Today, starting at 12:00, dozens of restaurant workers in Detroit will conduct a ‘wage strike’ at Mcdonald’s on 14142 Fordham in solidarity with McDonald’s cashiers and cooks going on strike. One Fair Wage leaders are demanding a full minimum wage plus tips in order to remain in the industry, with the overwhelming majority of them citing low wages and tips as a core reason for finding new employment.

The ‘wage strike’ is being organized by One Fair Wage, a national nonprofit organization that advocates on behalf of tipped subminimum wage workers, and the Fight for $15 coalition, just before the July 24th date, which marks 12 years since the last increase to the federal minimum wage. 

WHERE: McDonald’s, 14142 Fordham, Detroit, MI
WHEN: Tuesday, July 20, 12:00pm EST
LOCAL CONTACT: Chantel Watkins, 313-623-9022

According to a report from One Fair Wage, 53% of all workers say they are considering leaving their restaurant jobs, with the overwhelming majority of them citing low wages and tips as a core reason for finding new employment. The report comes as restaurants (and other low wage paying businesses) across the country are reporting difficulty hiring new workers, with nearly 40% of restaurant companies saying they’re having trouble finding servers, cooks and other workers.

“The restaurant industry doesn’t have a worker shortage – it has a wage shortage. Tens of thousands of restaurant workers do not want to go back to work to earn poverty wages putting their lives on the line,” said Saru Jayaraman, President of One Fair Wage. “Now is the time to change that. With strikes taking place across the country this week, workers are demanding One Fair Wage – a full minimum wage wage with tips on top: the only way to put our nation back on the road to economic recovery and to ensure that restaurants and their workers can thrive as we rebuild our economy.”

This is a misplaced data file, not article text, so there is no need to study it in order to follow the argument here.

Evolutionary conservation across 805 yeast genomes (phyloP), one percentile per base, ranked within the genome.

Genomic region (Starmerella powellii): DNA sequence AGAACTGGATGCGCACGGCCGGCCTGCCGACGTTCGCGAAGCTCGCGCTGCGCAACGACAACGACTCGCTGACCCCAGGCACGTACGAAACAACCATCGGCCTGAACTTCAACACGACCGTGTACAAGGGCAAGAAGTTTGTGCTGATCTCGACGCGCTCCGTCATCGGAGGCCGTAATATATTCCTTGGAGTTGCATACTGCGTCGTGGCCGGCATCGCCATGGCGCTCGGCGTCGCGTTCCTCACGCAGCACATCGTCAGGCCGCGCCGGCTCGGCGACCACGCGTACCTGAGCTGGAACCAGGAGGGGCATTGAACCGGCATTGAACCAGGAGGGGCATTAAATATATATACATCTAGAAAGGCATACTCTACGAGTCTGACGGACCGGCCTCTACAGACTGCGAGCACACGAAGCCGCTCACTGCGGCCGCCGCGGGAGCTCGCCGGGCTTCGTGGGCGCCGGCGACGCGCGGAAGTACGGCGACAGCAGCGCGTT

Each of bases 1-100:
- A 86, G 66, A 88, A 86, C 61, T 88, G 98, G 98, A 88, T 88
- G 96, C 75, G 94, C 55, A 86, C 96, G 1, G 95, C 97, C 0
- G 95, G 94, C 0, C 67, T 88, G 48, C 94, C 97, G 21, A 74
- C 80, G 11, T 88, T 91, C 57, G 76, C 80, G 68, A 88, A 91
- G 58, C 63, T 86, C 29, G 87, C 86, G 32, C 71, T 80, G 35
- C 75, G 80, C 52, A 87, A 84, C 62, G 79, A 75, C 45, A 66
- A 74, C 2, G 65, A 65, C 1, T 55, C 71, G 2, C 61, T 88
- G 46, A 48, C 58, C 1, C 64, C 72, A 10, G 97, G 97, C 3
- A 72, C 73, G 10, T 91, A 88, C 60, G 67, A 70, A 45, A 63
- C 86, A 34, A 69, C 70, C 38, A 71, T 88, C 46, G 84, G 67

The report, “It’s A Wage Shortage, Not A Worker Shortage: Why Michigan Restaurant Workers Are Leaving the Industry, and What Would Make Them Stay,” identifies how the core problem with restaurants recruiting workers isn’t the lack of workers available, but rather, the lack of workers who will go back to jobs that pay so little. The report finds that: 

  • 64% of Michigan workers are considering leaving their restaurant job with the pandemic. Nearly three-quarters (72%) of Michigan workers report that they are leaving restaurant jobs due to low wages and tips. ‘Low wages and tips’ was the most popular reason for leaving the industry, nearly 7 percentage points higher than the second most popular reason — COVID health risks.
  • The vast majority of all Michigan respondents (77%) report having a full, stable, livable wage would make them consider staying at their job. Again, ‘full, stable, livable wages’ was by far the most popular factor that workers reported would make them stay at their job, nearly 30 percentage points higher than the second most popular factor — better COVID safety measures.
  • Nearly 9 in 10 Michigan workers (89%) say their tips have decreased during the pandemic, and nearly three quarters (76%) say their tips are down 50% or more.
  • Michigan workers report leaving their restaurant jobs due to hostility and harassment from customers at a rate 24% higher than the national average.
  • 82% of Michigan workers reported coming into contact with maskless individuals at least once per shift. 62% know someone that has died from COVID. 
  • Women in Michigan were most than twice as likely as men to report a noticeable increase in the levels of sexual harassment during the pandemic (51% v 24%).

SEE THE FULL REPORT HERE: https://onefairwage.site/wp-content/uploads/2021/05/OFW_WageShortage_MI-1.pdf